These claims are nothing new. In 1949, James M. O'Neill, a writer who argued that the First Amendment was designed only to bar an official national church, asserted in his book Religion and Education Under the Constitution that Jefferson's reply to the Danbury Baptists was merely a "little address of courtesy" mainly designed to provoke Federalists in New England. In 1998, a scholar at the Library of Congress recycled much of this argument in an attempt to dismiss the importance of the Danbury letter.

However, church-state scholar Leo Pfeffer demolished this position back in 1953 in his book Church, State and Freedom. In the tome, Pfeffer called these attempts "facile" and "historically inaccurate."

Pfeffer, noting that Jefferson consulted with his attorney general, Levi Lincoln, in framing his reply, wrote, "We have Jefferson's own testimony that the letter was prepared with extreme care and deliberation, and that in fact he merely seized upon the Danbury Baptists address as long-awaited opportunity to express the thoughts contained in the letter."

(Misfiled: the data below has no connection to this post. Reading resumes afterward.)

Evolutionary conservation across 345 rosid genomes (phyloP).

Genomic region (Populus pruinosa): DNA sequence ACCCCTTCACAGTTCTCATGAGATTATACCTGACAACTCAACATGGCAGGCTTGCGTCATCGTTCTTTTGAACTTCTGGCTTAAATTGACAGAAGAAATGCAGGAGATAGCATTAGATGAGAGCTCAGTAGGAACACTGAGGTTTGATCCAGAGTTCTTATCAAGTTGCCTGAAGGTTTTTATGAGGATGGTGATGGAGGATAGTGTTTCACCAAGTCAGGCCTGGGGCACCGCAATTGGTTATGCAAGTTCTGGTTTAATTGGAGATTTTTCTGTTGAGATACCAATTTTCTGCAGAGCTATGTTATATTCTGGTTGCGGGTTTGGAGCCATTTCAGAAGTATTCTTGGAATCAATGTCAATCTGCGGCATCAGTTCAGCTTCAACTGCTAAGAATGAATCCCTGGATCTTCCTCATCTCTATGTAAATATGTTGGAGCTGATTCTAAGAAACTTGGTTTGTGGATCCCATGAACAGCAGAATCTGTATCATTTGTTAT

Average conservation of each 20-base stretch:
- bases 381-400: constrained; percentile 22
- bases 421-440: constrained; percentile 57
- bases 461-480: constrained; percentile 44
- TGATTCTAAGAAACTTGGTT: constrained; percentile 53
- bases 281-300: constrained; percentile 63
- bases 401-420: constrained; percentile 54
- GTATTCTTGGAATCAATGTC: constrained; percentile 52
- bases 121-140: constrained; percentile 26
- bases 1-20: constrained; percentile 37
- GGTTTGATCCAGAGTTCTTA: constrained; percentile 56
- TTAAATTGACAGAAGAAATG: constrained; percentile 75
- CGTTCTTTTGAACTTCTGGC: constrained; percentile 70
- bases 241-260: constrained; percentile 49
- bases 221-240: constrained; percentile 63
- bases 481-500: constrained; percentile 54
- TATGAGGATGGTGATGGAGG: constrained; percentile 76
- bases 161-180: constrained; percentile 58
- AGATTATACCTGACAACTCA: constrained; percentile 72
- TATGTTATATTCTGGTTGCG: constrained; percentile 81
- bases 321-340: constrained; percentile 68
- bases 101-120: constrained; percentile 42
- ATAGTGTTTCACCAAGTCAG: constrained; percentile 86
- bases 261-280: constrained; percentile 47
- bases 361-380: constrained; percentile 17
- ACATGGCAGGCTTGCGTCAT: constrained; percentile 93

Robert O'Neil, head of the Jefferson Center at the University of Virginia and a law professor who regularly teaches courses in church-state law, says the history behind the Danbury letter proves that it was not merely a quickly dashed off courtesy note.

O'Neil called Jefferson's "wall" metaphor "one of the most quotable and early presidential sound bites." The phrase, he told Church & State, "is not casual." O'Neil added, "The Danbury letter does not read like a note that was simply tossed off. It reads like a serious statement. If it had been merely a routine response, it would have had much less of the eloquence that you find in that phrase."

Historical evidence shows that Jefferson saw the reply as an opportunity to make a major pronouncement of his view on religious liberty. In fact, Jefferson first proposed using the letter as a vehicle for explaining why as president he refused to issue proclamations calling for days of prayer and fasting.